"Video games don't have the greatest track record when it comes to being transformed into film...even when financially successful, these films tend to be vilified by the very fans they're seeking to attract.''
It's truer to the feel of the games than most novel-based movies are to the original novel. Time and care was spent on that. Then, since the games have no characterization, or any plot much above the level of "get all the bits", they pasted together an inconsistent load of old garbage in twenty minutes and hoped the SFX would carry it. They don't.
Hollywood doesn't make good video game movies for the same reason General Motors doesn't make motorized unicycles: they're stupid ideas, there's very little money in it and they aren't very good at making their regular product to begin with.
Rule number one in making a movie about Street Fighter is to take the characters and have them fight. Rule number two shouldn't have to exist, but if it did, it would be filling the time between fights with musical training montages or musical montages of shorter fights. Ignoring these simple rules I just invented ten years after they made it, Street Fighter was so desperate to keep a fight from breaking out they went so far as to turn Dhalsim into a lab technician and Chun Li, E. Honda, and Balrog into telejournalists.
Im not even going to go into how the movie is nothing like the game because that would be shooting fish in a barrel. Im talking about cliches that were old 40 years ago and plot holes you could drive a Mack truck through. The mystery, if you could call it that, doesnt exactly need Sherlock Holmes to solve. Larry Holmes could solve it.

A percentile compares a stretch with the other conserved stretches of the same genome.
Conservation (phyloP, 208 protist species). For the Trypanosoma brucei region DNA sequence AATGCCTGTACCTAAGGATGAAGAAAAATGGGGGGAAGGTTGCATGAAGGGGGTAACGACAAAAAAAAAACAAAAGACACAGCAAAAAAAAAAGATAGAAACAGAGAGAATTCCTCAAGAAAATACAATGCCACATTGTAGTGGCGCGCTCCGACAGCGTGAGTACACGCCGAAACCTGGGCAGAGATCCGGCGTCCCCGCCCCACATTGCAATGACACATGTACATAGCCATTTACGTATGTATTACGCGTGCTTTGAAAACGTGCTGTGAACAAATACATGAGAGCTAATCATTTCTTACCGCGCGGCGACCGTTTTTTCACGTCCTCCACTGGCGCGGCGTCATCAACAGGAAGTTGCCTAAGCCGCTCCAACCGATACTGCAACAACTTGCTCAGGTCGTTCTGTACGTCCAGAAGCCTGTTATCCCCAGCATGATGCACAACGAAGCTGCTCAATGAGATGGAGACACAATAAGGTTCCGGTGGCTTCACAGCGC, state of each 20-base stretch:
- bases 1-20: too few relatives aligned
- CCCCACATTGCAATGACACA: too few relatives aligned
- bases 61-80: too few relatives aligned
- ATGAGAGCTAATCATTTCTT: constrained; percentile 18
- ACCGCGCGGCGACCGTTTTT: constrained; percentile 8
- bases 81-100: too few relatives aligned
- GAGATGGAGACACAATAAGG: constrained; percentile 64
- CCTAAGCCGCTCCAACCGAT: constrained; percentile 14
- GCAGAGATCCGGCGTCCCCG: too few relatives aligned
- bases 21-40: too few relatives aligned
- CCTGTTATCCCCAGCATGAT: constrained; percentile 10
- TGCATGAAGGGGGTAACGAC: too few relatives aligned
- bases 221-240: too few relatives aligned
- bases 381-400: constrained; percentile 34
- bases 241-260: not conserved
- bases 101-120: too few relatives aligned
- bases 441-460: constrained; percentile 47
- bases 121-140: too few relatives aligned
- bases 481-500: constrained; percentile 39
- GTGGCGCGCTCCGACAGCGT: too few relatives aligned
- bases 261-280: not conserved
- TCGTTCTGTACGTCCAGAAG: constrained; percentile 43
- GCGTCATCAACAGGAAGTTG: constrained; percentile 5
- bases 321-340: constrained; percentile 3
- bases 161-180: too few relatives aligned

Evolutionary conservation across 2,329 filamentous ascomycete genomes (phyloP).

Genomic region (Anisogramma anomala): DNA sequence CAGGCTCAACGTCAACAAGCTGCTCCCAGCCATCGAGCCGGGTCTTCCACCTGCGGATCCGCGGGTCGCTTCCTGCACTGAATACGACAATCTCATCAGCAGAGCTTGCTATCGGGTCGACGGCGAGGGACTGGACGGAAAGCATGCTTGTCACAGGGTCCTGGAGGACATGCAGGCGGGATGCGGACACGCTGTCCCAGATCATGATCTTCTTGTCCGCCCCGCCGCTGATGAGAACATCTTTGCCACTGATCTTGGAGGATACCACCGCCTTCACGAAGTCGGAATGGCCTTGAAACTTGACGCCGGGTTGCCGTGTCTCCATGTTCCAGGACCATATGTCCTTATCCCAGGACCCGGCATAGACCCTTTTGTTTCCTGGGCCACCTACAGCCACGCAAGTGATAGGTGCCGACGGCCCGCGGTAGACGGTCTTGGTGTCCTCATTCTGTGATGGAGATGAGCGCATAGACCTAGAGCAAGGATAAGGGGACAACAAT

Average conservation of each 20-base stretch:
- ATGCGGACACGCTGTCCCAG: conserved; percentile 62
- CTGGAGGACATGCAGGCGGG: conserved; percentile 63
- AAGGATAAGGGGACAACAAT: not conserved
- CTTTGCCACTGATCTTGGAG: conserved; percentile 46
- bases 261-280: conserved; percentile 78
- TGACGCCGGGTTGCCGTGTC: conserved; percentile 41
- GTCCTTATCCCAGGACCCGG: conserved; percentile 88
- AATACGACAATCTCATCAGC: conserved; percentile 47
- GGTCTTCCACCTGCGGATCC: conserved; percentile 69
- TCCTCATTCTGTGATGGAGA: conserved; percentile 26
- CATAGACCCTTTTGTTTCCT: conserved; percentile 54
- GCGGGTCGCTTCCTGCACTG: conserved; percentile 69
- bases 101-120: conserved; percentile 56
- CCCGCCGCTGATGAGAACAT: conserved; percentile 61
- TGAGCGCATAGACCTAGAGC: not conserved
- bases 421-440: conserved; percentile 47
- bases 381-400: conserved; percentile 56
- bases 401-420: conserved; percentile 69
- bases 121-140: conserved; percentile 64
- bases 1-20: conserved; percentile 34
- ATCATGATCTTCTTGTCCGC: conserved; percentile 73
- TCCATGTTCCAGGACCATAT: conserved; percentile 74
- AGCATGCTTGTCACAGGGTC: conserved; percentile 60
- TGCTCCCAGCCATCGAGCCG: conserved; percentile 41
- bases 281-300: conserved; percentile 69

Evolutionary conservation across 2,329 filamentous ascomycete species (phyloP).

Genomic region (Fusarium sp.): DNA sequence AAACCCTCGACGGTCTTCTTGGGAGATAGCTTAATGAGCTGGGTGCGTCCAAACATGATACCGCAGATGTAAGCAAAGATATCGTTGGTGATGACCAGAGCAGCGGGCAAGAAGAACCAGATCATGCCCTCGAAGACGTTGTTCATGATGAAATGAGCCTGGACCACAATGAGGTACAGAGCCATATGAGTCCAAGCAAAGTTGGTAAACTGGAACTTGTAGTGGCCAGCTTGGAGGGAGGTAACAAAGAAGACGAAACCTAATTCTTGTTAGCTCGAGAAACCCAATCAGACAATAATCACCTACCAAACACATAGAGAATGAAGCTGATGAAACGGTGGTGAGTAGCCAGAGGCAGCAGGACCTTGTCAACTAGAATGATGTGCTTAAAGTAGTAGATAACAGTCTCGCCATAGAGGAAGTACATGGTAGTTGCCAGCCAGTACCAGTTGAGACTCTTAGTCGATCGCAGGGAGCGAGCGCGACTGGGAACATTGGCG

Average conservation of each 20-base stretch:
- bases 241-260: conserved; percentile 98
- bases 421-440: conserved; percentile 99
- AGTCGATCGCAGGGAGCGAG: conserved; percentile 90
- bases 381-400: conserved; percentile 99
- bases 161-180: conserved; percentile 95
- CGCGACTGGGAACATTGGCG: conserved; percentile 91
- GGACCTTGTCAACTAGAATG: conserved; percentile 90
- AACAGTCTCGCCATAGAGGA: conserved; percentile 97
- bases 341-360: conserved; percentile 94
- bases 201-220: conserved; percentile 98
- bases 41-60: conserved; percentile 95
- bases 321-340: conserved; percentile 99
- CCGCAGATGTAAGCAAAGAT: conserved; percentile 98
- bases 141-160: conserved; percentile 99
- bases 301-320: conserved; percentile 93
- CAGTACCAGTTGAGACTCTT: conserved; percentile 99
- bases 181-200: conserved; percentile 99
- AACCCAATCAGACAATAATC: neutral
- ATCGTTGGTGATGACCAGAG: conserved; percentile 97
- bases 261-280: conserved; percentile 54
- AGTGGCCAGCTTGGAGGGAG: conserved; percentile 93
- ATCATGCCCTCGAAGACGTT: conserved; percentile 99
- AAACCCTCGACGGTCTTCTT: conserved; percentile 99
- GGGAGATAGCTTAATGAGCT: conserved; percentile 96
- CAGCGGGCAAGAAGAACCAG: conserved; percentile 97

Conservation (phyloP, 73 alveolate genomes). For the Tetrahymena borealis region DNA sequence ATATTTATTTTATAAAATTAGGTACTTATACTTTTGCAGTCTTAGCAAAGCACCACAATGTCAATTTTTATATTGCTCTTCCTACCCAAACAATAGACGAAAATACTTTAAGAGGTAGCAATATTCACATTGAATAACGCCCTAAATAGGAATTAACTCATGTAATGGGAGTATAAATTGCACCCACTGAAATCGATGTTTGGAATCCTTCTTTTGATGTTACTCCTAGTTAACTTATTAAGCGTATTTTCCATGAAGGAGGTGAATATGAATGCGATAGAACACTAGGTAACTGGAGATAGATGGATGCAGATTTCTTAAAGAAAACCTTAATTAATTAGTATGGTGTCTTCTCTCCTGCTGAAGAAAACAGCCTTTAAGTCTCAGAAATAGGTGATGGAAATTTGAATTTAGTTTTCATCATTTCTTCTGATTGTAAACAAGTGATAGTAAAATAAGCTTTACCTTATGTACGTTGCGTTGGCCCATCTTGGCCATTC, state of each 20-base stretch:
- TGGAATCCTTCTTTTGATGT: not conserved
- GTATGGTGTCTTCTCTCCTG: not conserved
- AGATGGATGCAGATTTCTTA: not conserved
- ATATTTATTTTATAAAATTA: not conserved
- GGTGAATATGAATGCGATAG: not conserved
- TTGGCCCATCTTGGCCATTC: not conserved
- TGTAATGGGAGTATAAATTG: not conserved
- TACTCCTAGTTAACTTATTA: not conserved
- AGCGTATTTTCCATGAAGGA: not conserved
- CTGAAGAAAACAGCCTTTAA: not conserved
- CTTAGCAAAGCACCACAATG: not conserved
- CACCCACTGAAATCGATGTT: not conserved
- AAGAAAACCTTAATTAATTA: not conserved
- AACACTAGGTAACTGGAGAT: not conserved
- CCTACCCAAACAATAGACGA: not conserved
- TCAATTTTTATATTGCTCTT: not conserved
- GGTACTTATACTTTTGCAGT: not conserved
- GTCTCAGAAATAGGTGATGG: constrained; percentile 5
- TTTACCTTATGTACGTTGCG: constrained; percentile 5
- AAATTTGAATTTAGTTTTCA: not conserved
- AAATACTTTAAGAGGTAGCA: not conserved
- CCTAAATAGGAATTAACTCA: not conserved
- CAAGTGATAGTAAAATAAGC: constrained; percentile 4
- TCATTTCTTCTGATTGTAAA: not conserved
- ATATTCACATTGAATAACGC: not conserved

"If Super Mario Bros. was the first nail in the coffin of movies based on video games, then Wing Commander was the last, because—believe me—nobody ever took video game movies seriously after this complete and utter ruination of gaming's best original sci-fi saga. They shoulda just saved themselves a heap of trouble and put some kid's Let's Play of Wing Commander IV in theaters. Woulda made a lot more money."
The créme of the crap in Uwe Boll's abysmal resumé, a film so bad the worst part comes before the camera even starts running. For a film that is called Alone In The Dark, barely ever is anyone alone at any given time. What constitutes "horror" in this film is turning the light switches on and off again, as well as casting Tara Reid as a scientist. This film is the very reason we list Uwe Boll as the #1 Worst Director in Hollywood.
How did anyone think this was the way to do a Mario movie? Yeah, you can't exactly have a guy hopping on mushrooms and running on platforms and call it a movie; well, I guess that's the plot of Fear and Loathing in Las Vegas, but still, I think if you start from there and then brainstorm, the first thing I would tackle is how Mario knows how to hit all those secret power-up blocks. It would be EPIC, I tell you!
[...]That's a big part of why movie versions of video games struggle so much. Frequently, the narrative of the game is inseparable from it's structural and mechanical ambitions, and when you rip those things out to get a purely cinematic experience out of it, you're left holding something that is decidedly less impressive and engaging than when you started out with.